After a near-crippling skateboard accident, Steve had no choice but to move back in with his mother and stepfather, a twilight-years couple who raised their blended family in a sleepy West Virginian town and continues to make love with the lights on. The Sakatawas welcomed their felled manchild home with open arms, but it hasn’t been an easy transition. This is mostly due to Steve having never taken to his stepfather, a boorish drunk who preferred Johnny to a game of catch and who, if Steve’s stories are to be believed, brought unparalleled shame to the tenets his sports-loving father instilled in him before his untimely demise in the Spring of ‘82.
Steve was just a child then, the shortstop on his little league team and the first of his friends to kiss a girl. Suzanne. Suzanne was Steve’s second cousin, although no one would’ve figured as much — her bright red hair and unblinking eyes made her quite the striking Black Sheep in an otherwise monochromatic family. It’s true that a predictable combination of brown hair and brown eyes plagued the Sakatawas, though Steve never had much trouble circumventing this mundanity. No, Steve had done quite well for himself all things considered, and life would continue to march along in his favor for some time before tragedy took its toll.
The summer Steve graduated from high school, his cousin Phil suggested the two of them head west, just like their ancestors hadn’t done before them. With no prospects, a drunken stand-in dad and a teenaged stepsister who was beginning to resemble Jennie Garth more and more each day, Steve thought a change in scenery might be in his best interest. He agreed to leave his small-town life behind, and the two set out for Los Angeles.
A fledgling competitive skateboarding team whose membership criterion was “own a skateboard” scouted Steve almost immediately after a closeted member noticed his “tight ass” rollerblading through Woodland Park one afternoon. Phil wasn’t as lucky; work, friends, even an affordable hand job eluded the unfortunate transplant. Convinced of his worthlessness, Phil turned to smack unbeknownst to Steve, losing a silent and short-lived battle with heroin mere weeks after their arrival. Steve misguidedly named his board “China Girl” in Phil’s honor, an homage he would one day regret when an episode of Pop-Up Video revealed that his cousin was actually a heroin addict and not just a Bowie fan with an Asian fetish.
Skateboarding wasn’t the cash cow Steve had imagined it to be, so when his friend Alan suggested taking a side gig at Dream Phone, he jumped at the opportunity. “Our friends used to joke that we were like, manwhores or whatever, but it wasn’t like that,” Alan lamented. “We just… talked to lots of girls, made them feel good.” Alan pauses here, stares into his cup of coffee. “Things were alright, for a while.”
Steve’s amateur skateboarding career ended cruelly and abruptly when a ramp’s rusted nail pierced through the sole of his LA Gear sneaker during a competition, infecting his foot in a particularly grizzly manner. “I told him he could use my employee discount at Foot Locker to buy some DCs or somethin’,” Alan remembers, “but Steve’s got too much pride. Cheap ass Caldor and their bootleg LA Gears…” Despite heckling and hazing from older skaters on the Woodland team, Steve had always insisted that skateboarding was about heart, not about brand names. “’These Caldor shoes get the job done. And they only cost like, $10 bucks. …What? No, they’re not chick shoes, man. And even if they were, what’s it to you? Now shut up and watch me ollie.’ That was our Steve,” Alan recalled with a hesitant smile.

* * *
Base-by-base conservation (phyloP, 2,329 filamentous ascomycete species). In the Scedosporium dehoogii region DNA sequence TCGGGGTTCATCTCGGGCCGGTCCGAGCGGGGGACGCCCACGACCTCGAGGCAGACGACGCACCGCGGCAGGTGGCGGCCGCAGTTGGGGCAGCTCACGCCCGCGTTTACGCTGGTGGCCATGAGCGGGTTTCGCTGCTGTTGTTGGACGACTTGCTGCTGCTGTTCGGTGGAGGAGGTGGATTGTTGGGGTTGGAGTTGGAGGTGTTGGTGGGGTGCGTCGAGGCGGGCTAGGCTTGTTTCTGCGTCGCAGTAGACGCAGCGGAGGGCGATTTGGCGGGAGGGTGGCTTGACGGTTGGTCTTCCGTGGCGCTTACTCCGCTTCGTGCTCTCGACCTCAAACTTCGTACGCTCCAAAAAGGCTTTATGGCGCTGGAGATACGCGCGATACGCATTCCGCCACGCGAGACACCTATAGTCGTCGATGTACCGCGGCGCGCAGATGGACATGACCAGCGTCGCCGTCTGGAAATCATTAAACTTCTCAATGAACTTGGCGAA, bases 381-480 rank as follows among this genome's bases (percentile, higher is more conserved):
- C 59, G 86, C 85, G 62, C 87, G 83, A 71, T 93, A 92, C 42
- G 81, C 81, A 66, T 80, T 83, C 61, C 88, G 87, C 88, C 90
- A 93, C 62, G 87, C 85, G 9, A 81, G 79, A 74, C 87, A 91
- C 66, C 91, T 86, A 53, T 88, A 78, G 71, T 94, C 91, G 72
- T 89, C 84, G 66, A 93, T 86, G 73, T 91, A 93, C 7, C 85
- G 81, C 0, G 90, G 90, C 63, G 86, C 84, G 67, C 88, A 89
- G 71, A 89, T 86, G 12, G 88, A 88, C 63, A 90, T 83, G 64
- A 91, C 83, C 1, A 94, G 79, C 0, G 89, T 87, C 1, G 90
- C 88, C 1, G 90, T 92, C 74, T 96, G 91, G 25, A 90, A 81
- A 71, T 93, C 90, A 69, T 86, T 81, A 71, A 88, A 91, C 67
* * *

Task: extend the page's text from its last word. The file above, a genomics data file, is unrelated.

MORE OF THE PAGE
Bedridden and robbed of any shot at professional skating, Steve fell full-throttle into the Dream Phone business. Girls were calling him up for dates eighty, ninety times an hour. This proved lucrative for a while, but the fickle nature of ‘90s tweens rendered his job obsolete by the turn of the millennium and Steve was forced to consider phone sex or worse — moving back in with his mother. He gave the former a try, but it proved to be far too depressing after years of answering to the sweet naiveties of adoring prepubescent girls. Steve packed his bags and returned to West Virginia a decade after he’d left to start anew.
Steve’s career woes have aged him considerably, but the boyish and spirited playboy that Alan remembers still exists in part. While he nobly refuses to lay fault on his modest West Virginian roots and resulting philosophies regarding footwear and consumerism, Steve does blame his downfall on one particular establishment — Woodland Park and the rangers responsible for the nail that delivered a fatal blow to his bright future. “I warned them about that nail,” he whispers to no one, anyone. It’s the fourteenth time he’s said that this morning. Now closing in on his mid-forties, Steve lives a sheltered life in the bowels of his childhood home; his stepfather suggesting that he, “Git a dang job already,” while his mother follows with, “You leave thit boy alone, hear?” On occasion he hears the telephone ring in the distance and is reminded of the promise that sound once held, now an empty and echoing reminder of a life long forgotten.